With most of the rabbits gone, the estimated 500 feral cats on Macquarie Island knew what to do. They ate the native seabirds -up to 60,000 of them every year. The government of Australia decided the only thing to do at that point was to eliminate the feral cats. Cat hunting was encouraged beginning in 1985. The Tasmanian government intensified the program in 1997, using traps and dogs to catch the cats. The last feral cat was caught in 2000. No more cats on Macquarie Island.

Problem solved? Oh no! With the cats gone, those 10,000 rabbits who were immune to the Myxoma virus began to multiply again. The Tasmanian government came to the conclusion that all non-native species had to be eradicated at the same time. That would be the only way to restore the nature preserve to its intended use for the original sea animals. The current eradication program began in 2010. But even that has its problems. The poison bait used to eliminate invasive mammals is working its way through the ecosystem. Just last year, we learned of the death of thousands of seabirds that ate the carcasses of the poisoned mammals. Albatross photograph by Wikipedia user Hullwarren.

Will Macquarie Island ever return to its 18th-century ecological state? Let's hope. Photograph by Wikipedia user Hullwarren.

See also: Messing with Mother Nature: 5 Cautionary Tales

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There's Only One Carbon Negative Country in the World (Here's How They Do It)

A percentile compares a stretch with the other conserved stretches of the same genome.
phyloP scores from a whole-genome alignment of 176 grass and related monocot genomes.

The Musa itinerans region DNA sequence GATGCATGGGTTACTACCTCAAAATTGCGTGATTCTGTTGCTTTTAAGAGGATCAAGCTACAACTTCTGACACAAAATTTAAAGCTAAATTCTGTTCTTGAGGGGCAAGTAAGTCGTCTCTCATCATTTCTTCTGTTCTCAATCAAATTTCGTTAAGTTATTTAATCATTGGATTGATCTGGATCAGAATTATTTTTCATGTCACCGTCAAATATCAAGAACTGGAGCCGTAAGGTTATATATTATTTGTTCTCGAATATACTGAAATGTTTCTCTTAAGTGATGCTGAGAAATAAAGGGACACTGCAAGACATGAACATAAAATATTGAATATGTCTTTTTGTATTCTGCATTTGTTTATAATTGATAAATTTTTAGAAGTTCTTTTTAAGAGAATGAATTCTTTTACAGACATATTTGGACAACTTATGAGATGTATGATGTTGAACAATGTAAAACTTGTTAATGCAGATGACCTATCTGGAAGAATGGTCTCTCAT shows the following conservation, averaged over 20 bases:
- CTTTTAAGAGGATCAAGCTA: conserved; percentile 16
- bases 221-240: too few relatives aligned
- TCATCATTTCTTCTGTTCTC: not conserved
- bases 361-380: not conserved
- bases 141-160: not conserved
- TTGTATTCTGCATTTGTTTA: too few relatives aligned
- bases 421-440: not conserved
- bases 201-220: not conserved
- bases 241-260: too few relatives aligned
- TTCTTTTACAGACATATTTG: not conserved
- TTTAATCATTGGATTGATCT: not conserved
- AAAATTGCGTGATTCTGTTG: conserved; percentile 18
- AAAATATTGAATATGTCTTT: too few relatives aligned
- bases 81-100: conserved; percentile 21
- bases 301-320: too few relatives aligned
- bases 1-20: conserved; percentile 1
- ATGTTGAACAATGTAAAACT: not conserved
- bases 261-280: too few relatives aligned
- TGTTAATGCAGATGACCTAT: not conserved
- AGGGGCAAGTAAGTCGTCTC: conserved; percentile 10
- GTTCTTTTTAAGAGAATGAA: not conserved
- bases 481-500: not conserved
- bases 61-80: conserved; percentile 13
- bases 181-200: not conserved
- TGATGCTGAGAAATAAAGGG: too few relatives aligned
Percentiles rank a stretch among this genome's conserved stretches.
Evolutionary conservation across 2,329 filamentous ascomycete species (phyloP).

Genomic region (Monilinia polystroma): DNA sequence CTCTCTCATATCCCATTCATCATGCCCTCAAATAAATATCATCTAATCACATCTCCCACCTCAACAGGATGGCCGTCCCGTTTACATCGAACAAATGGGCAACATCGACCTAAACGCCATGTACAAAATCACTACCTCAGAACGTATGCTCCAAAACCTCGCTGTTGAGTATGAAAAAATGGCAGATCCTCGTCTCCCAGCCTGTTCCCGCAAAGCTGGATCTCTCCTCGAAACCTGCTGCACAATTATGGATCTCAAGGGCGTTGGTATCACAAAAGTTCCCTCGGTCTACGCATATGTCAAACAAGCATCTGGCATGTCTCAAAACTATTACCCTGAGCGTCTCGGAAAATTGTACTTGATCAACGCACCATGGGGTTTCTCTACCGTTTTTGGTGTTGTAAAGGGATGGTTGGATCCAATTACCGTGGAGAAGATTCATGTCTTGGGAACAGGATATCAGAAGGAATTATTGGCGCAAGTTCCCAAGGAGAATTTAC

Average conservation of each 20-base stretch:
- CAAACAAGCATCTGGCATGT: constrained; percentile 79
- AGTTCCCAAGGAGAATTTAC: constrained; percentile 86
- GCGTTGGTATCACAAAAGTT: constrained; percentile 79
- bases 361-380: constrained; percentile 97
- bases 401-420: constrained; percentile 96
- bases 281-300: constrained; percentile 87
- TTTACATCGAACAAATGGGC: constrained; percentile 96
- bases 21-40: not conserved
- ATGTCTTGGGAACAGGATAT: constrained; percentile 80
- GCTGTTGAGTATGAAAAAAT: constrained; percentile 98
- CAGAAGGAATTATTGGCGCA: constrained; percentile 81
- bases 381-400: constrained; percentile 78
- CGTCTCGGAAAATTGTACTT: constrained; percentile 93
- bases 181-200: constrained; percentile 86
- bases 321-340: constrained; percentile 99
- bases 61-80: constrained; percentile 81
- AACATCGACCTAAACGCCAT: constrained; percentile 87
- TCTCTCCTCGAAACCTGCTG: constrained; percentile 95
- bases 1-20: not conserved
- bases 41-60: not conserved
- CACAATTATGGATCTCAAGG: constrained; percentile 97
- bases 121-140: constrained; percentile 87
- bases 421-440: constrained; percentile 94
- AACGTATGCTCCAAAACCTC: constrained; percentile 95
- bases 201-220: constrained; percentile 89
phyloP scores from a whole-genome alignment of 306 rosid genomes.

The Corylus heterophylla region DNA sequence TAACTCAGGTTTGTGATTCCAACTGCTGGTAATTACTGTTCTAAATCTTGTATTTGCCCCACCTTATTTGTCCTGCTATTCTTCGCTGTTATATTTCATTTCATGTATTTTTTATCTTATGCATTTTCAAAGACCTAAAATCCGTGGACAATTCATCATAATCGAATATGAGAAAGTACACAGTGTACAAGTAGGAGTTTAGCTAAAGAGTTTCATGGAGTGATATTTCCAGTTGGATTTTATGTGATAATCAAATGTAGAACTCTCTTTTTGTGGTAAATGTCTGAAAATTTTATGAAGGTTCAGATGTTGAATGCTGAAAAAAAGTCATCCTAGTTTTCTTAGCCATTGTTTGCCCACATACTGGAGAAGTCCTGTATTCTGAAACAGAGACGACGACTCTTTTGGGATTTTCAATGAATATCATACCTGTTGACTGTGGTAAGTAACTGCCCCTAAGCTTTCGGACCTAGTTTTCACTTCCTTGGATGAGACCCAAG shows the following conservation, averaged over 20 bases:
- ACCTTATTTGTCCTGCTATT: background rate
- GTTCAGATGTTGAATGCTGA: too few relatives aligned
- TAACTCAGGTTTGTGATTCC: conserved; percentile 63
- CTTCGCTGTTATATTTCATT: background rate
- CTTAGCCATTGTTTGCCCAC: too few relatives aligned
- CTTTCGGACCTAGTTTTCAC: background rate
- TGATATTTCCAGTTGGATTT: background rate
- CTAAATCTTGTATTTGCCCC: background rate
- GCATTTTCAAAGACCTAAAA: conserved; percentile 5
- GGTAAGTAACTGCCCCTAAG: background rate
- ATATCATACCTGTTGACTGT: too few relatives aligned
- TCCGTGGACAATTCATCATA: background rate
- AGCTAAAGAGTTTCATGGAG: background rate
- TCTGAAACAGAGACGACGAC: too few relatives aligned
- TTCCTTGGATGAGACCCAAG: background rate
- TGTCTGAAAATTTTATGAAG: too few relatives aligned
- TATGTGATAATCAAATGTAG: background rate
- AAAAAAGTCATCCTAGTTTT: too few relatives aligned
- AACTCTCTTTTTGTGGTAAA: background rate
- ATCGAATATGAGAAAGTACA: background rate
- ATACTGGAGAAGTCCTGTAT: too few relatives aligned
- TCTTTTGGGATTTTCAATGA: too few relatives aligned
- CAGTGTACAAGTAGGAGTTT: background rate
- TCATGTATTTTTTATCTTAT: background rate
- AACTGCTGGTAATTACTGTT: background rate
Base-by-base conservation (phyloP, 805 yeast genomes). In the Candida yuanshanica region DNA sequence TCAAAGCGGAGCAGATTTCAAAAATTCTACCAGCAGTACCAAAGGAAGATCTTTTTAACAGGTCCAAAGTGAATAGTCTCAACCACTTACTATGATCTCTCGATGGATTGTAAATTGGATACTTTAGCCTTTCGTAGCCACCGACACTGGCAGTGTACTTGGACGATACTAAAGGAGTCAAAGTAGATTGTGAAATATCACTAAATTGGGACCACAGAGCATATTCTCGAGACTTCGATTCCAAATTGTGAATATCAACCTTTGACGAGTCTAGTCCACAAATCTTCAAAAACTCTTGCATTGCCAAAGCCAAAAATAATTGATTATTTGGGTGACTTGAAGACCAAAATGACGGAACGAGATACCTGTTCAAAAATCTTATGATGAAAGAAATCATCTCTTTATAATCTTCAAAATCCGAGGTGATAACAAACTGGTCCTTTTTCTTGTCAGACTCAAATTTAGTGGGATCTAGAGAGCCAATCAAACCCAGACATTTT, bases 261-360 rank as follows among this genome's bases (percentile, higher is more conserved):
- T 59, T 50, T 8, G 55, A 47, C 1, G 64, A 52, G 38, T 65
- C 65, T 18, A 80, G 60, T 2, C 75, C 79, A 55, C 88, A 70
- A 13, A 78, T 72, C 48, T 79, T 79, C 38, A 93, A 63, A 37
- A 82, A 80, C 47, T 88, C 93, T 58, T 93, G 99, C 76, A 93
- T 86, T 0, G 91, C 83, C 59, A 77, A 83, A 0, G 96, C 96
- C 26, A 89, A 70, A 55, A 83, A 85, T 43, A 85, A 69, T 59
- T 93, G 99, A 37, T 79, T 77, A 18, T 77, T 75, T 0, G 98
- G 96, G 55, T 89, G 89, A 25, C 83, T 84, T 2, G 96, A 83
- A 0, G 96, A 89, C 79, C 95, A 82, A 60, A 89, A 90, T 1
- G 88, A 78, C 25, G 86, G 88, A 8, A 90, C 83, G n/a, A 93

Chris Jackson, Getty Images
Chris Jackson, Getty Images

In 2017, the small nation of Bhutan became the first and only carbon negative country in the world. That's right: not carbon neutral, carbon negative.

In an article on the subject, the Climate Council—an independent, Australia-based nonprofit organization dedicated to educating the public on matters related to climate change—defines carbon negative status as occurring when a country's carbon emissions are not only offset, but are actually in the negative due to the generation and exportation of renewable energy. There are several reasons for this impressive feat.

Bhutan—a small, landlocked country in the middle of the Himalayas—has a population of approximately 813,000 and produces 2.2 million metric tons of carbon dioxide per year. The country is 72 percent forest, and those forests trap more than three times their carbon dioxide output through a process called carbon sequestration, the long-term storage of carbon in plants, soil, and the ocean. This means that Bhutan is a carbon sink: It absorbs more carbon than it releases as carbon dioxide. Specifically, Bhutan is a carbon sink for more than 4 million tons of CO2 each year. In addition, the country exports most of the renewable electricity generated by its rivers, which is equivalent to 6 million tons of CO2.